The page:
Recycling the Rainbow - coloured plastics in the circular economy

Single-use plastic has become indispensable in everyday life, particularly in the packaging of household goods – it is estimated that in the UK we throw away a staggering 1.85 billion pieces of plastic packaging each week! This accounts for nearly 70% of the UK’s plastic waste. 

Since the early 2000s, the UK population has been urged to recycle their plastic waste, yet The Big Plastic Count 2022 revealed only 12% of our plastic packaging gets recycled. One of the reasons for this is that our recycling infrastructure struggles to cope with the vast amount of plastic, and this is exacerbated by the abundance of coloured plastic. Despite being incredibly useful by providing visual appeal, distinguishing brands, and helping to categorise related products, coloured plastic contaminates recycling streams, thus causing problems with the sorting process, and is often not recycled at all. 

Standard plastic recycling systems typically include a range of sorting mechanisms including magnets and eddy currents to remove metals, mesh sieves to remove dust and dirt, and a plastic sorting system to sort the plastic waste by polymer type and colour. The stream of plastic waste is initially sorted using near-infrared (NIR) sensors which identify polymer type by measuring each polymer’s unique absorption spectrum at NIR wavelengths. Once sorted into polymer types, the stream is sorted using optical sensors to separate the plastic by colour: clear and white plastic can be recycled back into clear and white plastic, whereas coloured plastic is typically recycled into much less versatile grey-ish or black plastics, or it may be simply sent to a landfill.

Straight-forward solutions to such problems with coloured plastic include companies simply switching to clear or white plastic which is more recyclable (for example, Co-op recently cleared their shelves of coloured milk bottle tops), or using alternatives to plastic such as paper-based packaging which generally has a less significant negative impact on the recycling process. Ultimately though, maximising accuracy and efficiency in the sorting process is essential to make the plastic economy circular and sustainable.

Coloured plastics, clear solutions

The presence of coloured pigments in plastic recycling streams makes it harder to obtain recycled plastic with vibrant and distinct colours, and the resulting product is usually restricted to being used for grey or black products. This contributes to the demand for virgin, often oil-derived, plastic which can be coloured exactly as desired. Methods of removing coloured inks from the surfaces of plastics to improve recyclability have been developed (something we have discussed in a previous blog about innovations in ink recycling), but these processes do not remove the colour from the plastic itself. Hence, many companies are working hard to mitigate the impact of pigmented plastic on the circular economy.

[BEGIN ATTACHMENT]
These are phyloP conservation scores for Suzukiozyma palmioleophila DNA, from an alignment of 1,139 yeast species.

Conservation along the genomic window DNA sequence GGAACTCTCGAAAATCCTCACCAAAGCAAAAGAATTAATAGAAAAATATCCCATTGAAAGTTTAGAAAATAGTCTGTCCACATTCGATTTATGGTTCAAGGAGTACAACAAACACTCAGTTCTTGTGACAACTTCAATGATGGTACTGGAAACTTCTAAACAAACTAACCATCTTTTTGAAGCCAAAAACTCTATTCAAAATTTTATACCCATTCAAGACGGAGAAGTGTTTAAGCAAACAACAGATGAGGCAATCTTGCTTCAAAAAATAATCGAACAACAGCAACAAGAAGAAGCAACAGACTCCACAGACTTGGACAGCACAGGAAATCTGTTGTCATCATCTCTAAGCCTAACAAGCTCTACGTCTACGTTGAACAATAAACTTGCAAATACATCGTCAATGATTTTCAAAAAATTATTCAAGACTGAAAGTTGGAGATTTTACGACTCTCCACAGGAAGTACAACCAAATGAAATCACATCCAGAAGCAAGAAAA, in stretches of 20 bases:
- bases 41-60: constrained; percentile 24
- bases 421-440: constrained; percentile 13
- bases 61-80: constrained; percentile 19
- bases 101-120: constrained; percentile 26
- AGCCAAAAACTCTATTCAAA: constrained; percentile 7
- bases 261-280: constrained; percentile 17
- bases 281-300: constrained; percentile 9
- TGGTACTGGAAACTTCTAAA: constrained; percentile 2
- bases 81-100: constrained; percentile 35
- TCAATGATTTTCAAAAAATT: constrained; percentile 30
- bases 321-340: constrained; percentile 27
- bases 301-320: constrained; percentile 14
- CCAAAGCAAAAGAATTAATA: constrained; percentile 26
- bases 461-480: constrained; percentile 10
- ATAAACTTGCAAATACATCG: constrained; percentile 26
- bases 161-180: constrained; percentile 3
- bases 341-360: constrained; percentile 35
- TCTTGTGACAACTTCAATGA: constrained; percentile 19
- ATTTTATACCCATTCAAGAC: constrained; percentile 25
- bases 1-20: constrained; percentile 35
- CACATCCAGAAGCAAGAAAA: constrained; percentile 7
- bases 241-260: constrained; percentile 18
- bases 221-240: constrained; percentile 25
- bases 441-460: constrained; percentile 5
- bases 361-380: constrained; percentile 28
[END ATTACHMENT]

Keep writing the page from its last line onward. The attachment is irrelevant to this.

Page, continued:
For example, white plastics are often incorrectly sorted into the clear plastic stream because the optical detectors struggle to differentiate them. The presence of white plastic makes the recyclate murkier, significantly devaluing the otherwise highly versatile clear plastic end-product. Unfortunately, white pigments are essential components in the plastic packaging of certain products, such as UHT milk where an opaque light barrier is required to prevent photo-degradation, and so their elimination is not straightforward.

Titanium dioxide is the dominant white pigment used in plastics, and global chemistry company Chemours is leading the way to mitigate its effect on the recycling process. By co-ordinating the Remove2Reclaim initiative, and with the help of collaborators Catalisti, INEOS and a handful of others, they have created a sorting mechanism to identify plastic containing TiO2, and solvent-based extraction systems which recover the pigment. They hope that this innovation will allow both pigment and polymer to be separately recycled. Consequently, white plastic can remain part of the circular plastic economy. 

Other players in the industry are developing innovative ways to separate all pigments into a waste stream to provide a de-pigmented plastic stream. Impact Laboratories Ltd., in their granted patent GB2570019B, describe a process which achieves this without the long processing times, high energy requirements and carcinogenic solvents of existing methods. The patent describes an example of the process that makes use of ionic solvents and a high shear mixing mechanism to create maximum interaction between the solvent and the pigment – and the solvent is immediately recycled back into the incoming feedstock. Ionic liquids are reportedly excellent for the job as they can be reused up to 25 times before their efficacy is degraded, they can be tailored to solvate specific organic and inorganic small molecules, they often will not evaporate under high temperature use, and they can be made from non-toxic, environmentally sustainable materials.